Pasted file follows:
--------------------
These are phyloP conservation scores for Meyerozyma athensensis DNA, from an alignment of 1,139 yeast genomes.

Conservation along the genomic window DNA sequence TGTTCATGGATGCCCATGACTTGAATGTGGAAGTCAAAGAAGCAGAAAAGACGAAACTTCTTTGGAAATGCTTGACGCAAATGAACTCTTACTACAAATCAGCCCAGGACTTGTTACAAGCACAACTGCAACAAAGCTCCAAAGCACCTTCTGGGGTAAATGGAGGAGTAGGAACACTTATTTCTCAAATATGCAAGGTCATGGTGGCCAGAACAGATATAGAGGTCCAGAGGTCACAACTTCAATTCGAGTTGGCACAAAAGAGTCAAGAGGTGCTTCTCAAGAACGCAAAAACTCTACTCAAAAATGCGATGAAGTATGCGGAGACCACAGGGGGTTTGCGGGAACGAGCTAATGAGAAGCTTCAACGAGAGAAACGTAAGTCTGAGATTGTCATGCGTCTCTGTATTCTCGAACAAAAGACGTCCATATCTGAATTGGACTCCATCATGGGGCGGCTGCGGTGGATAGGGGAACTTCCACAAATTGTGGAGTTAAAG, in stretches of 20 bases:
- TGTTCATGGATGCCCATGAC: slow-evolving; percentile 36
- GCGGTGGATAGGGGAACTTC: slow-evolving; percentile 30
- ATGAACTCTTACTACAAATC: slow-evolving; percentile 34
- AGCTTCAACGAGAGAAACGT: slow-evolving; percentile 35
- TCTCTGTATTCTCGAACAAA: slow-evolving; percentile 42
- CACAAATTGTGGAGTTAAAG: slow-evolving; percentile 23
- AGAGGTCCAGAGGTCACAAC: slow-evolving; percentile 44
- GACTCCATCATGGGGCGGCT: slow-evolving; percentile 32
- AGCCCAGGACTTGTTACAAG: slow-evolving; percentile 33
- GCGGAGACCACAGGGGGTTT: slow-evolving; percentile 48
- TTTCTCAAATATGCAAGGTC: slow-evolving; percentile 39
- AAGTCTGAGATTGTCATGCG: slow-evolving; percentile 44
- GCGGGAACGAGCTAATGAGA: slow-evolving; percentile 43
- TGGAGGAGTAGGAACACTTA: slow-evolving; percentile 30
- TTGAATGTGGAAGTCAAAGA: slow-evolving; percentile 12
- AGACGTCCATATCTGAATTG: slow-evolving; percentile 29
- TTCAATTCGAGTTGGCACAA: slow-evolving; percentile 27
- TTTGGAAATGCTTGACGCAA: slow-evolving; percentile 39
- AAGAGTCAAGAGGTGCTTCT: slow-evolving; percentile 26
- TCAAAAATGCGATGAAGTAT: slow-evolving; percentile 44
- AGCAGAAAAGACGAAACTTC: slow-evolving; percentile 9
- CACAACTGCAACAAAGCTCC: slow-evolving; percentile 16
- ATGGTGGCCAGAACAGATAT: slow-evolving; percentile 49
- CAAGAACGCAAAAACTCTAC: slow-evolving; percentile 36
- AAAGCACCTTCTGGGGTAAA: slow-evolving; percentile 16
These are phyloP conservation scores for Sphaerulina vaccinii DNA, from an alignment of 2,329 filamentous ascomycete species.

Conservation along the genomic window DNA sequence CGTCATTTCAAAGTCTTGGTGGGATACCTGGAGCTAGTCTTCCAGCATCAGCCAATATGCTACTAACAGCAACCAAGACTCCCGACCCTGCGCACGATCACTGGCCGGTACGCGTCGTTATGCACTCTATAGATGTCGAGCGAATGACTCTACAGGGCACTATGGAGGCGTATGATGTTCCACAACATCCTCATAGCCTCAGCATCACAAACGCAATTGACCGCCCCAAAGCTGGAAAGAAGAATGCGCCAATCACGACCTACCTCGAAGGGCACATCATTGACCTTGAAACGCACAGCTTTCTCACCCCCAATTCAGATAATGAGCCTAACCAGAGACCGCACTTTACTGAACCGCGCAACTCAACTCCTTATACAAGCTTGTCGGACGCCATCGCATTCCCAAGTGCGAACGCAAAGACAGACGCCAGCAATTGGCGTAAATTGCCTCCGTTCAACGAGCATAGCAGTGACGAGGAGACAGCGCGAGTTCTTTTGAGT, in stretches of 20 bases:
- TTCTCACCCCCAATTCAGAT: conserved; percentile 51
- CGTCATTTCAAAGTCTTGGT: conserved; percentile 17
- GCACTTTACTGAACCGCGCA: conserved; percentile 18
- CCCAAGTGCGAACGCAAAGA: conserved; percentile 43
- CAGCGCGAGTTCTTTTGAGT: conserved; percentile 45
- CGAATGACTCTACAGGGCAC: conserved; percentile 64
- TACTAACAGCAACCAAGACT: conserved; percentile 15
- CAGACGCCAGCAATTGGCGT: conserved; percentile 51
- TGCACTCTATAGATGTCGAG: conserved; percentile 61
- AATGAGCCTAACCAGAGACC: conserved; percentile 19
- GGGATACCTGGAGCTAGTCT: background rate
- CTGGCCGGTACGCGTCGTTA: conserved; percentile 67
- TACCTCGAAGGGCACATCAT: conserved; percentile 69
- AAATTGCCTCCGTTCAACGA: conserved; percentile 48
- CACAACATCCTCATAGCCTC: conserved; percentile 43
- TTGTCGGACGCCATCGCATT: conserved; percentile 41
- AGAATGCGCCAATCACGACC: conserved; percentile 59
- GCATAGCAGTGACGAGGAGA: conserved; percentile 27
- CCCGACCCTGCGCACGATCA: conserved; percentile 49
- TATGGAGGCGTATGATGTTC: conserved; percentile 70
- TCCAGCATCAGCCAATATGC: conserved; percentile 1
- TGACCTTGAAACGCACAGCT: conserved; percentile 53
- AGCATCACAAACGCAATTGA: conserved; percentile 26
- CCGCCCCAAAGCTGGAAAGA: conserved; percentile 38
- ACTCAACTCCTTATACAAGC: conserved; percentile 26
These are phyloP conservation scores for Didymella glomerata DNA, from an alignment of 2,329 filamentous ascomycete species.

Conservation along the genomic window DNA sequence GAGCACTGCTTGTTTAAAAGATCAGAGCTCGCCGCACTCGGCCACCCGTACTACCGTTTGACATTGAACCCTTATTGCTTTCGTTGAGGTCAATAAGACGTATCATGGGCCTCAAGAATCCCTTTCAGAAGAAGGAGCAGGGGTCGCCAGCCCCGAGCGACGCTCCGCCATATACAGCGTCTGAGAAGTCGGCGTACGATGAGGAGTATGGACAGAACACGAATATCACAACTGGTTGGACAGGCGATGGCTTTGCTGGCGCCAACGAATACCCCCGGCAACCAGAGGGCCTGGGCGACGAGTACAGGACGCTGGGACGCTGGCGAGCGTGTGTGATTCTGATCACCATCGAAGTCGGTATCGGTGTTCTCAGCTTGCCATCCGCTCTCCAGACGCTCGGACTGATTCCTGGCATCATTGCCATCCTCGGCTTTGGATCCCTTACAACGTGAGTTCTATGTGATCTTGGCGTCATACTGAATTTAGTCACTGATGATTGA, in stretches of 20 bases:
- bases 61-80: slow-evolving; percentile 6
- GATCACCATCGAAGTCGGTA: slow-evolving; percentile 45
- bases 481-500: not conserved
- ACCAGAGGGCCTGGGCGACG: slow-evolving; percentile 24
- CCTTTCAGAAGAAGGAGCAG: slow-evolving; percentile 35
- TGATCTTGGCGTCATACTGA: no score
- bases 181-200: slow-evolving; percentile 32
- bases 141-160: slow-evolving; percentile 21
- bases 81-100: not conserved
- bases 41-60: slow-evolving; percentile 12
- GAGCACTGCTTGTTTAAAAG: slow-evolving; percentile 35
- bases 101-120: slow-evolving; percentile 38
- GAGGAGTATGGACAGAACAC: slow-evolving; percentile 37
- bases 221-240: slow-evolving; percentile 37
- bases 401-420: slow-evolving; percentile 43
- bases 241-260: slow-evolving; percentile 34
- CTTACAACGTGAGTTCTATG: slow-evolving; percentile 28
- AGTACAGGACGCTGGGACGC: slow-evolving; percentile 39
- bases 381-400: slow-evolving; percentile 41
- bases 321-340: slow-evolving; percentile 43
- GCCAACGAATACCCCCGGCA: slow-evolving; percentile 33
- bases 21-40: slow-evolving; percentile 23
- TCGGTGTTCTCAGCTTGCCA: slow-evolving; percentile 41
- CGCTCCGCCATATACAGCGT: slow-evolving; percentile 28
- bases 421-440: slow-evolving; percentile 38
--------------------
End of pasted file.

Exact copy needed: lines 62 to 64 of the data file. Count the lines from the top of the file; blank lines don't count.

- TGATCTTGGCGTCATACTGA: no score
- bases 181-200: slow-evolving; percentile 32
- bases 141-160: slow-evolving; percentile 21